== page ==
Characterization of the Immune Landscape of EGFR-Mutant NSCLC Identifies CD73/Adenosine Pathway as a Potential Therapeutic Target

Xiuning Le, Marcelo V. Negrao, Alexandre Reuben, Lorenzo Federico, Lixia Diao, Daniel McGrail, Monique Nilsson, Jacqulyne Robichaux, Irene Guijarro Munoz, Sonia Patel, Yasir Elamin, You Hong Fan, Won Chul Lee, Edwin Parra, Luisa Maren Solis Soto, Runzhe Chen, Jun Li, Tatiana Karpinets, Roohussaba Khairullah, Humam KadaraCarmen Behrens, Boris Sepesi, Ruiping Wang, Mingrui Zhu, Linghua Wang, Ara Vaporciyan, Jack Roth, Stephen Swisher, Cara Haymaker, Jianhua Zhang, Jing Wang, Kwok Kin Wong, Lauren A. Byers, Chantale Bernatchez, Jianjun Zhang, Ignacio I. Wistuba, Don L. Gibbons, Esra A. Akbay, John V. Heymach

Research output: Contribution to journalArticlepeer-review

52 Scopus citations


Introduction: Lung adenocarcinomas harboring EGFR mutations do not respond to immune checkpoint blockade therapy and their EGFR wildtype counterpart. The mechanisms underlying this lack of clinical response have been investigated but remain incompletely understood. Methods: We analyzed three cohorts of resected lung adenocarcinomas (Profiling of Resistance Patterns of Oncogenic Signaling Pathways in Evaluation of Cancer of Thorax, Immune Genomic Profiling of NSCLC, and The Cancer Genome Atlas) and compared tumor immune microenvironment of EGFR-mutant tumors to EGFR wildtype tumors, to identify actionable regulators to target and potentially enhance the treatment response. Results: EGFR-mutant NSCLC exhibited low programmed death-ligand 1, low tumor mutational burden, decreased number of cytotoxic T cells, and low T cell receptor clonality, consistent with an immune-inert phenotype, though T cell expansion ex vivo was preserved. In an analysis of 75 immune checkpoint genes, the top up-regulated genes in the EGFR-mutant tumors (NT5E and ADORA1) belonged to the CD73/adenosine pathway. Single-cell analysis revealed that the tumor cell population expressed CD73, both in the treatment-naive and resistant tumors. Using coculture systems with EGFR-mutant NSCLC cells, T regulatory cell proportion was decreased with CD73 knockdown. In an immune-competent mouse model of EGFR-mutant lung cancer, the CD73/adenosine pathway was markedly up-regulated and CD73 blockade significantly inhibited tumor growth. Conclusions: Our work revealed that EGFR-mutant NSCLC has an immune-inert phenotype. We identified the CD73/adenosine pathway as a potential therapeutic target for EGFR-mutant NSCLC.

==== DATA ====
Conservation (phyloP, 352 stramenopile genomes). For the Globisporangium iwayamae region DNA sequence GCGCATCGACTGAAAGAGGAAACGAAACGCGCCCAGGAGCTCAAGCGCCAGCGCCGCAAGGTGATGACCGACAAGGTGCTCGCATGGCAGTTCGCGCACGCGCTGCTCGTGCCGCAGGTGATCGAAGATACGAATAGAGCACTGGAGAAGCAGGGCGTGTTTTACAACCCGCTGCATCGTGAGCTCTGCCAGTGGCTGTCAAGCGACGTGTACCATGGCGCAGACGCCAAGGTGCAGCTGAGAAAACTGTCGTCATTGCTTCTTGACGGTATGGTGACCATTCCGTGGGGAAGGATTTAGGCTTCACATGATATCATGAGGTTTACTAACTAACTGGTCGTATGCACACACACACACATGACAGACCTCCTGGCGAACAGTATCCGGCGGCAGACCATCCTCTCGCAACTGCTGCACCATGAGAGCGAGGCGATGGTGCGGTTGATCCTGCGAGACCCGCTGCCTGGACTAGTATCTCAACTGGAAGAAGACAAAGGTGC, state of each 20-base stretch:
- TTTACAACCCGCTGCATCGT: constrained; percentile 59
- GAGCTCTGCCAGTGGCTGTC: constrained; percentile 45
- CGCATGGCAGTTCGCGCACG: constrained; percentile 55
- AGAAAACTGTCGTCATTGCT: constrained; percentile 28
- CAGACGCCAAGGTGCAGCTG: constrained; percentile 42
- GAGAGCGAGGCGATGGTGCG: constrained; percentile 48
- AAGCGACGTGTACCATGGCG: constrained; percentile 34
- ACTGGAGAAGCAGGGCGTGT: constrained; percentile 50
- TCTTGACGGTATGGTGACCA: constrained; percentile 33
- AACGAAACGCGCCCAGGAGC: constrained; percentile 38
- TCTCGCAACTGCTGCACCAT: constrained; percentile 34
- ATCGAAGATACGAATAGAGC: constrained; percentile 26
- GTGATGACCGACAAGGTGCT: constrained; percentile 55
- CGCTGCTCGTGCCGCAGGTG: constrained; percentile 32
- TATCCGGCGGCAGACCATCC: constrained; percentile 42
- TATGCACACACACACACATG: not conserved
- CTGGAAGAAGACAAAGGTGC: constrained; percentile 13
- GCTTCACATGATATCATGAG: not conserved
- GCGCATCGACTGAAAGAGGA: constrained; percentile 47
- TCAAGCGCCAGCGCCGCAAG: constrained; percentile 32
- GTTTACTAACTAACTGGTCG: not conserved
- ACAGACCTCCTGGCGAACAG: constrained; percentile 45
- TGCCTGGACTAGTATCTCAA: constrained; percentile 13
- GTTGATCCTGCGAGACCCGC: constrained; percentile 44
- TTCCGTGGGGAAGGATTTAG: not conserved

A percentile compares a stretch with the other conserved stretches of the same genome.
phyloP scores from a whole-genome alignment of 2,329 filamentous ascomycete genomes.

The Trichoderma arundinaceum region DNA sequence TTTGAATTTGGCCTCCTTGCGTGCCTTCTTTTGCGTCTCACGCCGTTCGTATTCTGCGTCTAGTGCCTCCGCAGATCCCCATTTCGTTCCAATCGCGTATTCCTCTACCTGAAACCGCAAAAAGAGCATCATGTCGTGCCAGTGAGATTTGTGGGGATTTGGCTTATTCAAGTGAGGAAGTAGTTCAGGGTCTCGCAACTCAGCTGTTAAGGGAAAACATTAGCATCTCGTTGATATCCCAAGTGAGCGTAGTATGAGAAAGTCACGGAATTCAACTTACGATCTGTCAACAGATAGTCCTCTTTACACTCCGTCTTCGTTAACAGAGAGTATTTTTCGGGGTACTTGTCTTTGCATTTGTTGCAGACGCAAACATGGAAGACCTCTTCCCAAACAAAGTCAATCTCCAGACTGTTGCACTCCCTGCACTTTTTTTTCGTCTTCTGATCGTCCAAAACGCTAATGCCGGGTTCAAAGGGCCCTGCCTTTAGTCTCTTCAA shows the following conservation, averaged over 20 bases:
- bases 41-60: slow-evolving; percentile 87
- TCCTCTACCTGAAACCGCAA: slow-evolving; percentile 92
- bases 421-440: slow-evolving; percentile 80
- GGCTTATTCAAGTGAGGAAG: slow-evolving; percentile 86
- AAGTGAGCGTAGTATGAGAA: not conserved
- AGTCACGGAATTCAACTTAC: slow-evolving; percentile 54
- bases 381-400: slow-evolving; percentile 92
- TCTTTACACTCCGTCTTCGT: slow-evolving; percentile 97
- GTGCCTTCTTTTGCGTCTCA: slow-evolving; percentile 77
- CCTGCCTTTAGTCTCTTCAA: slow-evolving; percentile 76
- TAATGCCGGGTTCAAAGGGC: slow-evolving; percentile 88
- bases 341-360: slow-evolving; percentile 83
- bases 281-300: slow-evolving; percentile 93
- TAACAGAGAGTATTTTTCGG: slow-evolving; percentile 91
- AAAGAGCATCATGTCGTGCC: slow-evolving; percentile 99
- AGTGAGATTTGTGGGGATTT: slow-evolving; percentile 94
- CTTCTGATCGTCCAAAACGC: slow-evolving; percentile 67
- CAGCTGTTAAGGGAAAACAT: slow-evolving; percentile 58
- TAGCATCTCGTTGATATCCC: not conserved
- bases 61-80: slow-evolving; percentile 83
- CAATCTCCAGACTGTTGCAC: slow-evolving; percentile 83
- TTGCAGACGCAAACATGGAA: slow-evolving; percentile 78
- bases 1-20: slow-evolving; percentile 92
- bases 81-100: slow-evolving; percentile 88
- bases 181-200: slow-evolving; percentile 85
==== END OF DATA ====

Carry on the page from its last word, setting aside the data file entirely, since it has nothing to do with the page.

Original languageEnglish (US)
Pages (from-to)583-600
Number of pages18
JournalJournal of Thoracic Oncology
Issue number4
StatePublished - Apr 2021


  • Adenosine
  • CD73
  • EGFR-mutant lung cancer
  • Immune microenvironment
  • T cells

ASJC Scopus subject areas

  • Oncology
  • Pulmonary and Respiratory Medicine


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